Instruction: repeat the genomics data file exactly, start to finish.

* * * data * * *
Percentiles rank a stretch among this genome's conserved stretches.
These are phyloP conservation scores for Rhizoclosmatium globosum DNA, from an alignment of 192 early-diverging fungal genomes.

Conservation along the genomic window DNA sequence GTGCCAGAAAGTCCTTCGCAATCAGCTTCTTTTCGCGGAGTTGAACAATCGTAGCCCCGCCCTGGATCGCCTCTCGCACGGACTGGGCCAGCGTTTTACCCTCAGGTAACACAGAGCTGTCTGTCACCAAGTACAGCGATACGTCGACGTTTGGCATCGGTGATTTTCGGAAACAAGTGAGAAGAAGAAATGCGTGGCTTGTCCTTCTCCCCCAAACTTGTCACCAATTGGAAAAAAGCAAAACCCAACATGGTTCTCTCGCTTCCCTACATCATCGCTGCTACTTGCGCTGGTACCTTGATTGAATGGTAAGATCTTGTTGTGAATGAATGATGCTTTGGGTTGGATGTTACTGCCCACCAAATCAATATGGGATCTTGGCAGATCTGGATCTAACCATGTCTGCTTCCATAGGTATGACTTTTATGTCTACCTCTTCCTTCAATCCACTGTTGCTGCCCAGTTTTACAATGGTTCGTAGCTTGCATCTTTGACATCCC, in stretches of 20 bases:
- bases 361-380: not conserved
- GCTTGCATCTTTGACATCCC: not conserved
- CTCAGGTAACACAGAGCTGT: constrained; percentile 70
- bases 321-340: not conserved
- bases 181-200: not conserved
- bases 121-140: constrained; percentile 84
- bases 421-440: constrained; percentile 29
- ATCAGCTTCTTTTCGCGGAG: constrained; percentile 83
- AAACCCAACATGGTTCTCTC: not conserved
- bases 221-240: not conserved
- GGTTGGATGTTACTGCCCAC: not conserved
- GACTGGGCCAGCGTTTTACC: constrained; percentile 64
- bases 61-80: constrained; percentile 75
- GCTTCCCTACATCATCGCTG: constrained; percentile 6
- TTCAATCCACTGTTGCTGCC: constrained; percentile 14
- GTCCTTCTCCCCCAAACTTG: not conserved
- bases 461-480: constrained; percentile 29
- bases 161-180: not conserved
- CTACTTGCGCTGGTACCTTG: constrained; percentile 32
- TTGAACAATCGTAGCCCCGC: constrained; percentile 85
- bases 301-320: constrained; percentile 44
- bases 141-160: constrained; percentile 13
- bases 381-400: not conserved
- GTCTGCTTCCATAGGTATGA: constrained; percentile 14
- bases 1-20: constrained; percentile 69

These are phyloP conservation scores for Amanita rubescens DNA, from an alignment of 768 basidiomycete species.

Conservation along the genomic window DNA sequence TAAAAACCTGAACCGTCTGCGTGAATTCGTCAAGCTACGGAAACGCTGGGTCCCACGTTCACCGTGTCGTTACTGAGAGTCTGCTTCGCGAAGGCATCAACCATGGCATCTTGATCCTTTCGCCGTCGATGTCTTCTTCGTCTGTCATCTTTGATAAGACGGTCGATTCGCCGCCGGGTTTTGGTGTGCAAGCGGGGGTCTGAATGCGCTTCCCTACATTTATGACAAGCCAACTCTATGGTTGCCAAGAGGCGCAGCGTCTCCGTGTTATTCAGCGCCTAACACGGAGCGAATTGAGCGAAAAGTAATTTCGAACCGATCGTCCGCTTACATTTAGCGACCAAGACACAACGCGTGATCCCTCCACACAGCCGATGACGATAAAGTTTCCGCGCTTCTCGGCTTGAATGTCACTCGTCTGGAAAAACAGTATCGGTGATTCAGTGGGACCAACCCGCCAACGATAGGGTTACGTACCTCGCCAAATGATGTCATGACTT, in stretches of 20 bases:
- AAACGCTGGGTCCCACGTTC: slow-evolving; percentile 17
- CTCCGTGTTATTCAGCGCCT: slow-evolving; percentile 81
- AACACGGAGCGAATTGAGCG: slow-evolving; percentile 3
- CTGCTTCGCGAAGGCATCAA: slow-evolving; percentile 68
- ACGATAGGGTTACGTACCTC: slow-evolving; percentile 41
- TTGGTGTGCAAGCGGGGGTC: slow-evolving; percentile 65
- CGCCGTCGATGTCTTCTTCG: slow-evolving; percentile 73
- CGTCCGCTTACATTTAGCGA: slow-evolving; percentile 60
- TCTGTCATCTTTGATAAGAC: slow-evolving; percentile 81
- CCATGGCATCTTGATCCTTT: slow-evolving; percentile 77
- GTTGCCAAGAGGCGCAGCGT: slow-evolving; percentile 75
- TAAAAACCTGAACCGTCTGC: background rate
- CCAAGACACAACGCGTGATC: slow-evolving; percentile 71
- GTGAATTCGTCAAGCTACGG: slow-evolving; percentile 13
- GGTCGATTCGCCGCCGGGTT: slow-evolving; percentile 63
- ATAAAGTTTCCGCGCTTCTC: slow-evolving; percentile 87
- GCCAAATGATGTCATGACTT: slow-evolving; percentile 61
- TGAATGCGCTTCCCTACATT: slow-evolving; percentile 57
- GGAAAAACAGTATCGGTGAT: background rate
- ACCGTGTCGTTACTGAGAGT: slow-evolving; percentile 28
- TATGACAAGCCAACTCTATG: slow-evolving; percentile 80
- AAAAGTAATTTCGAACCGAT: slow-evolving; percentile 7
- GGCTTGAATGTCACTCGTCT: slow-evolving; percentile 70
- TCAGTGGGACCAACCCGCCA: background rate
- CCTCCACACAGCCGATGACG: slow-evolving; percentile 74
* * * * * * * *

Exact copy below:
Percentiles rank a stretch among this genome's conserved stretches.
These are phyloP conservation scores for Rhizoclosmatium globosum DNA, from an alignment of 192 early-diverging fungal genomes.

Conservation along the genomic window DNA sequence GTGCCAGAAAGTCCTTCGCAATCAGCTTCTTTTCGCGGAGTTGAACAATCGTAGCCCCGCCCTGGATCGCCTCTCGCACGGACTGGGCCAGCGTTTTACCCTCAGGTAACACAGAGCTGTCTGTCACCAAGTACAGCGATACGTCGACGTTTGGCATCGGTGATTTTCGGAAACAAGTGAGAAGAAGAAATGCGTGGCTTGTCCTTCTCCCCCAAACTTGTCACCAATTGGAAAAAAGCAAAACCCAACATGGTTCTCTCGCTTCCCTACATCATCGCTGCTACTTGCGCTGGTACCTTGATTGAATGGTAAGATCTTGTTGTGAATGAATGATGCTTTGGGTTGGATGTTACTGCCCACCAAATCAATATGGGATCTTGGCAGATCTGGATCTAACCATGTCTGCTTCCATAGGTATGACTTTTATGTCTACCTCTTCCTTCAATCCACTGTTGCTGCCCAGTTTTACAATGGTTCGTAGCTTGCATCTTTGACATCCC, in stretches of 20 bases:
- bases 361-380: not conserved
- GCTTGCATCTTTGACATCCC: not conserved
- CTCAGGTAACACAGAGCTGT: constrained; percentile 70
- bases 321-340: not conserved
- bases 181-200: not conserved
- bases 121-140: constrained; percentile 84
- bases 421-440: constrained; percentile 29
- ATCAGCTTCTTTTCGCGGAG: constrained; percentile 83
- AAACCCAACATGGTTCTCTC: not conserved
- bases 221-240: not conserved
- GGTTGGATGTTACTGCCCAC: not conserved
- GACTGGGCCAGCGTTTTACC: constrained; percentile 64
- bases 61-80: constrained; percentile 75
- GCTTCCCTACATCATCGCTG: constrained; percentile 6
- TTCAATCCACTGTTGCTGCC: constrained; percentile 14
- GTCCTTCTCCCCCAAACTTG: not conserved
- bases 461-480: constrained; percentile 29
- bases 161-180: not conserved
- CTACTTGCGCTGGTACCTTG: constrained; percentile 32
- TTGAACAATCGTAGCCCCGC: constrained; percentile 85
- bases 301-320: constrained; percentile 44
- bases 141-160: constrained; percentile 13
- bases 381-400: not conserved
- GTCTGCTTCCATAGGTATGA: constrained; percentile 14
- bases 1-20: constrained; percentile 69

These are phyloP conservation scores for Amanita rubescens DNA, from an alignment of 768 basidiomycete species.

Conservation along the genomic window DNA sequence TAAAAACCTGAACCGTCTGCGTGAATTCGTCAAGCTACGGAAACGCTGGGTCCCACGTTCACCGTGTCGTTACTGAGAGTCTGCTTCGCGAAGGCATCAACCATGGCATCTTGATCCTTTCGCCGTCGATGTCTTCTTCGTCTGTCATCTTTGATAAGACGGTCGATTCGCCGCCGGGTTTTGGTGTGCAAGCGGGGGTCTGAATGCGCTTCCCTACATTTATGACAAGCCAACTCTATGGTTGCCAAGAGGCGCAGCGTCTCCGTGTTATTCAGCGCCTAACACGGAGCGAATTGAGCGAAAAGTAATTTCGAACCGATCGTCCGCTTACATTTAGCGACCAAGACACAACGCGTGATCCCTCCACACAGCCGATGACGATAAAGTTTCCGCGCTTCTCGGCTTGAATGTCACTCGTCTGGAAAAACAGTATCGGTGATTCAGTGGGACCAACCCGCCAACGATAGGGTTACGTACCTCGCCAAATGATGTCATGACTT, in stretches of 20 bases:
- AAACGCTGGGTCCCACGTTC: slow-evolving; percentile 17
- CTCCGTGTTATTCAGCGCCT: slow-evolving; percentile 81
- AACACGGAGCGAATTGAGCG: slow-evolving; percentile 3
- CTGCTTCGCGAAGGCATCAA: slow-evolving; percentile 68
- ACGATAGGGTTACGTACCTC: slow-evolving; percentile 41
- TTGGTGTGCAAGCGGGGGTC: slow-evolving; percentile 65
- CGCCGTCGATGTCTTCTTCG: slow-evolving; percentile 73
- CGTCCGCTTACATTTAGCGA: slow-evolving; percentile 60
- TCTGTCATCTTTGATAAGAC: slow-evolving; percentile 81
- CCATGGCATCTTGATCCTTT: slow-evolving; percentile 77
- GTTGCCAAGAGGCGCAGCGT: slow-evolving; percentile 75
- TAAAAACCTGAACCGTCTGC: background rate
- CCAAGACACAACGCGTGATC: slow-evolving; percentile 71
- GTGAATTCGTCAAGCTACGG: slow-evolving; percentile 13
- GGTCGATTCGCCGCCGGGTT: slow-evolving; percentile 63
- ATAAAGTTTCCGCGCTTCTC: slow-evolving; percentile 87
- GCCAAATGATGTCATGACTT: slow-evolving; percentile 61
- TGAATGCGCTTCCCTACATT: slow-evolving; percentile 57
- GGAAAAACAGTATCGGTGAT: background rate
- ACCGTGTCGTTACTGAGAGT: slow-evolving; percentile 28
- TATGACAAGCCAACTCTATG: slow-evolving; percentile 80
- AAAAGTAATTTCGAACCGAT: slow-evolving; percentile 7
- GGCTTGAATGTCACTCGTCT: slow-evolving; percentile 70
- TCAGTGGGACCAACCCGCCA: background rate
- CCTCCACACAGCCGATGACG: slow-evolving; percentile 74